The state Department of Environmental Conservation on Thursday announced its award of $116,500 to the U.S. Geological Survey to study the Tug Hill aquifer.
The aquifer covers multiple municipalities in Jefferson and Oswego counties. The survey, scheduled to be finished by September 2014, will analyze the aquifers capacity and overall water quality, and its limitations for use.
It will provide the necessary science and data for local decision makers on the allocation of aquifer water resources as demand rises, said John K. Bartow Jr., executive director of the Tug Hill Commission. How this resource is allocated is critical to the future of the environment and rural economy of the Tug Hill region.
In addition to the DECs award, the federal agency will contribute $95,768 to complete the study, pegging the overall study cost at $212,286. The DECs funding for the study comes from its Environmental Protection Fund.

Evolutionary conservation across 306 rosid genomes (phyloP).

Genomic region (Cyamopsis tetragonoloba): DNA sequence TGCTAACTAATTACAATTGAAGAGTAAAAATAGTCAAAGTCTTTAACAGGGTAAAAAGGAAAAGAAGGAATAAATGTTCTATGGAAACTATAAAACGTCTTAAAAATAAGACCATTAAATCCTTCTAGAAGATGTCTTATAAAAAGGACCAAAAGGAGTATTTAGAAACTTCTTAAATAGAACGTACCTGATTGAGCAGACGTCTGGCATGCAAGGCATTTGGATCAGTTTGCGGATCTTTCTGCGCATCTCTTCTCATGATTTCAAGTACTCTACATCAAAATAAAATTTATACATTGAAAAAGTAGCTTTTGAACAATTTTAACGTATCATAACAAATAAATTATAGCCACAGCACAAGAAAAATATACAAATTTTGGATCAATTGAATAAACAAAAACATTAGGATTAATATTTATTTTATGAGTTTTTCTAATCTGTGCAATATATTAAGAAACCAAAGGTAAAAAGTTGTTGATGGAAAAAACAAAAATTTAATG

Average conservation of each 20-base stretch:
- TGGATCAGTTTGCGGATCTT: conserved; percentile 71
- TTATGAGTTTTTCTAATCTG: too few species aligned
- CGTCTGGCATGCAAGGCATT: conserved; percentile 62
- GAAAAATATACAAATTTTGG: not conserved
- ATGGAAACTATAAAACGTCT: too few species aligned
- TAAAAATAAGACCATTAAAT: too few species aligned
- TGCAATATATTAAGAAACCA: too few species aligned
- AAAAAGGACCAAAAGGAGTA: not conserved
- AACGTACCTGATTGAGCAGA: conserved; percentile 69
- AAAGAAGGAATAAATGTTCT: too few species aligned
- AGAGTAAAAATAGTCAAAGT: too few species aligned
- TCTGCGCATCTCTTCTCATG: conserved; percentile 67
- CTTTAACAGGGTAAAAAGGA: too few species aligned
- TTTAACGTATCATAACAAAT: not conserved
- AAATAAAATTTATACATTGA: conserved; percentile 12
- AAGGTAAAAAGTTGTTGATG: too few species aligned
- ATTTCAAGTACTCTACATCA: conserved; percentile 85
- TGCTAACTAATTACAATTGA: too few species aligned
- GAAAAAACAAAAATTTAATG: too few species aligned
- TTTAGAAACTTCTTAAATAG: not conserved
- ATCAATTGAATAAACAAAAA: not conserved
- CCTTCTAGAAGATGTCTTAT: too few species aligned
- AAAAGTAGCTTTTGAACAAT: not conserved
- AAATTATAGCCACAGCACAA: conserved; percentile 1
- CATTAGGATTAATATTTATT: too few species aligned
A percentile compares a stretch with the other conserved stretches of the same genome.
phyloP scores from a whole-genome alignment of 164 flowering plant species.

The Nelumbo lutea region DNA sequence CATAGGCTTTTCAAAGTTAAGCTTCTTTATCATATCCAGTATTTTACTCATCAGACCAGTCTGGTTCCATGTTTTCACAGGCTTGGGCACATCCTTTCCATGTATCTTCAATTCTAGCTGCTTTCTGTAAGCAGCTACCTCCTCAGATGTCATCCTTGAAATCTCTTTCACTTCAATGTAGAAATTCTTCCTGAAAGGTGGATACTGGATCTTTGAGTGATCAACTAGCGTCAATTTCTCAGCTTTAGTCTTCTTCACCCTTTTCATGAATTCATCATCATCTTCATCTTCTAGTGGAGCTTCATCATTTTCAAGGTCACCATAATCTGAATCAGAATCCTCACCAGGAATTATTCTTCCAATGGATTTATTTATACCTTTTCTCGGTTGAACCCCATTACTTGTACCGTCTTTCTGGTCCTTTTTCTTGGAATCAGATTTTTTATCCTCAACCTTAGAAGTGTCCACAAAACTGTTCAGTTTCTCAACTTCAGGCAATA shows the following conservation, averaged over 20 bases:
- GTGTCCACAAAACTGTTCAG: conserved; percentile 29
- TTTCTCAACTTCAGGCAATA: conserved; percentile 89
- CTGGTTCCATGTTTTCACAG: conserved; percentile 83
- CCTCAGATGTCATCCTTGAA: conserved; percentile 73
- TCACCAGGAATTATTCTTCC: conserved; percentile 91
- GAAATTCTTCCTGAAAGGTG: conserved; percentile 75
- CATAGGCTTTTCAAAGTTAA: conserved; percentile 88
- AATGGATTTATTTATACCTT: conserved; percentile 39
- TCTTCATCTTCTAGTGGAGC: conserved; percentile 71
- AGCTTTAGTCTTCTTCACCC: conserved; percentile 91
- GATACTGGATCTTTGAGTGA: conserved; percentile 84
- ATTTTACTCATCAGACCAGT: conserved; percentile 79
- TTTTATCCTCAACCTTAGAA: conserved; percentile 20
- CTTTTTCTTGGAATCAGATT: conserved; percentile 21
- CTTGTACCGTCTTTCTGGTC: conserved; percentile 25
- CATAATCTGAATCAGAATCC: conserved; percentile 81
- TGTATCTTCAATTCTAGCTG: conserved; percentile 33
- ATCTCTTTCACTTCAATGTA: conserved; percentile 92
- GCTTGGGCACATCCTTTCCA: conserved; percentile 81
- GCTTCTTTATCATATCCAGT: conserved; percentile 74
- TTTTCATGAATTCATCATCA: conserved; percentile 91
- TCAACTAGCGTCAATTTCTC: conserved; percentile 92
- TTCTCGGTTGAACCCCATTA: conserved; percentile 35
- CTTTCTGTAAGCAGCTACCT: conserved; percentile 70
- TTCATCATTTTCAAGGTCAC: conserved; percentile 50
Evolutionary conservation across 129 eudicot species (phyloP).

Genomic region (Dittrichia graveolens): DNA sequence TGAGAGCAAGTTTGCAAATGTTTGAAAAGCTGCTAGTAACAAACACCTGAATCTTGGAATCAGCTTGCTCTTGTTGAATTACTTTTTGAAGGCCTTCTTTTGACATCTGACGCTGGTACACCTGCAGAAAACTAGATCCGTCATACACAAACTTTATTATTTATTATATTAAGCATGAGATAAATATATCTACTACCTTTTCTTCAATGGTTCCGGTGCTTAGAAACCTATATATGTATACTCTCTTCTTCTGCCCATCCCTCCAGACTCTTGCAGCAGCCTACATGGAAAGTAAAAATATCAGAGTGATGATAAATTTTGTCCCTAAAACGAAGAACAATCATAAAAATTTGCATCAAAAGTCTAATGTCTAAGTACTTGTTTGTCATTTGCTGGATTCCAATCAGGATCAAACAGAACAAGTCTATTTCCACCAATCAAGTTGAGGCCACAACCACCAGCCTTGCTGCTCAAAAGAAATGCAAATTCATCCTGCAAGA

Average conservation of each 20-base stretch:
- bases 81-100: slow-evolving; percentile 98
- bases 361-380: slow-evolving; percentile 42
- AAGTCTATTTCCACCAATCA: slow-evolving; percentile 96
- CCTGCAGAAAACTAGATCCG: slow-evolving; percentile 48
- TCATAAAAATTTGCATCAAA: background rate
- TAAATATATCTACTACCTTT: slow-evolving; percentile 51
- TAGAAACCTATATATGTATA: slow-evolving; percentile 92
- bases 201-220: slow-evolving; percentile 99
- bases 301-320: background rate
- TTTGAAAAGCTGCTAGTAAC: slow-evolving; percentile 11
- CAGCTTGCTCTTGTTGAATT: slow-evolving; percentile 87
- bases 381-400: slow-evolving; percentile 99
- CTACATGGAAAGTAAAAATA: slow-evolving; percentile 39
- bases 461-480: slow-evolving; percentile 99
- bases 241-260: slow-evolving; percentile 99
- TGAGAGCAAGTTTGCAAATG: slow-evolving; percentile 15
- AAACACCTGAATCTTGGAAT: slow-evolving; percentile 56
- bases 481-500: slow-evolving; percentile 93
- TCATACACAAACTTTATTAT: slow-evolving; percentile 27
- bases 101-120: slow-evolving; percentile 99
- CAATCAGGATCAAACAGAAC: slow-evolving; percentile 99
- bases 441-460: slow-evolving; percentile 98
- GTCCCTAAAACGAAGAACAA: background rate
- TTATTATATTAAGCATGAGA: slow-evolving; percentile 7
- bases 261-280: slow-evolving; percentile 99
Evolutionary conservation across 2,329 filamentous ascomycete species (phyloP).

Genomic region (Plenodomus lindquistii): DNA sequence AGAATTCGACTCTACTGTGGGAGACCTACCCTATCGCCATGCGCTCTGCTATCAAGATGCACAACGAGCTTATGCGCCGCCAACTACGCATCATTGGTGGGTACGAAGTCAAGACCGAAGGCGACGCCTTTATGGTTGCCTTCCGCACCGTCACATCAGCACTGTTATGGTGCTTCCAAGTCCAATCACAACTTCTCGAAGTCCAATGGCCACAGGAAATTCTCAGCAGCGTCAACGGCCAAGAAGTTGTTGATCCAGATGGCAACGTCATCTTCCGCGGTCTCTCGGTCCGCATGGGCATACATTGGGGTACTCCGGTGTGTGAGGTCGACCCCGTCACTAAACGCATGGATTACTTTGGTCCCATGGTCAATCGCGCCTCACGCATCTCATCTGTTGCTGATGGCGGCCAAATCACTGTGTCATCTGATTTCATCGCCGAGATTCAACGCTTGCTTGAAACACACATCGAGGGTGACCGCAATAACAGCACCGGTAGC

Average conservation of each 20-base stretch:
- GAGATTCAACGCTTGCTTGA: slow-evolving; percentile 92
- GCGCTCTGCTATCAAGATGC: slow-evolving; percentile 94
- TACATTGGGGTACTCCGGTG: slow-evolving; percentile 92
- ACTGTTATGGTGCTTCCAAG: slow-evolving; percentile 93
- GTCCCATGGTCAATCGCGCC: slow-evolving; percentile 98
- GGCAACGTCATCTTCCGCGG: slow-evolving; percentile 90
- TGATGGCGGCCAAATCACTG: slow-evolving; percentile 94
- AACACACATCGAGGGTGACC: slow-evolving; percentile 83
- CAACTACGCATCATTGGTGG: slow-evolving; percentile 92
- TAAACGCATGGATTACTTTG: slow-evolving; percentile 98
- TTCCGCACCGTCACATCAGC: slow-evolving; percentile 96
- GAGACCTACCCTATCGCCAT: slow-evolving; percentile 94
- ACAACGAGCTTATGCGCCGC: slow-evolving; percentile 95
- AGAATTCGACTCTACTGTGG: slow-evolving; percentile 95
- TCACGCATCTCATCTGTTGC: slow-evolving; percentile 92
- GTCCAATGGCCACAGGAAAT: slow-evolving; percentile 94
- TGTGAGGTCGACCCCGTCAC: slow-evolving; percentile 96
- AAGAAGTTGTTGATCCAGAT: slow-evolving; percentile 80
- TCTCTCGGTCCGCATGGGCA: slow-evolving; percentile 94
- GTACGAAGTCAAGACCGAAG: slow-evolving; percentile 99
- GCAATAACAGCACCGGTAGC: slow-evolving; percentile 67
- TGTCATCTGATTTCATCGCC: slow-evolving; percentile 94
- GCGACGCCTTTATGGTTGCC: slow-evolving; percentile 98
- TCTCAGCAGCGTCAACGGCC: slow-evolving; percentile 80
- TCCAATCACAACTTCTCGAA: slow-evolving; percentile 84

The Tug Hill region is renowned for its fishing opportunities, attracting thousands of anglers and tourists each year, DEC Commissioner Joe Martens said in a statement. This assessment of the Tug Hill aquifer will help support continued residential development and economic growth, while sustaining its world class Salmon River habitat.
Water demands have been growing in recent years from both municipalities and business entities. Fresh water is a critical asset to our tourism and recreation infrastructure, as well as the drinking supply for our communities, said Anthony G. Collins, president of Clarkson University and co-chairman of the North Country Regional Economic Development Council. The scientific data derived from this study will provide the basis for future decisions that ensure we are stewarding this resource for its most effective use today as well as for future generations.
The press release about the study said it would need homeowners to allow sampling of their well water. Those interested are asked to contact Edward Bugliosi at 607-266-0217 x3005 (or email email@example.com).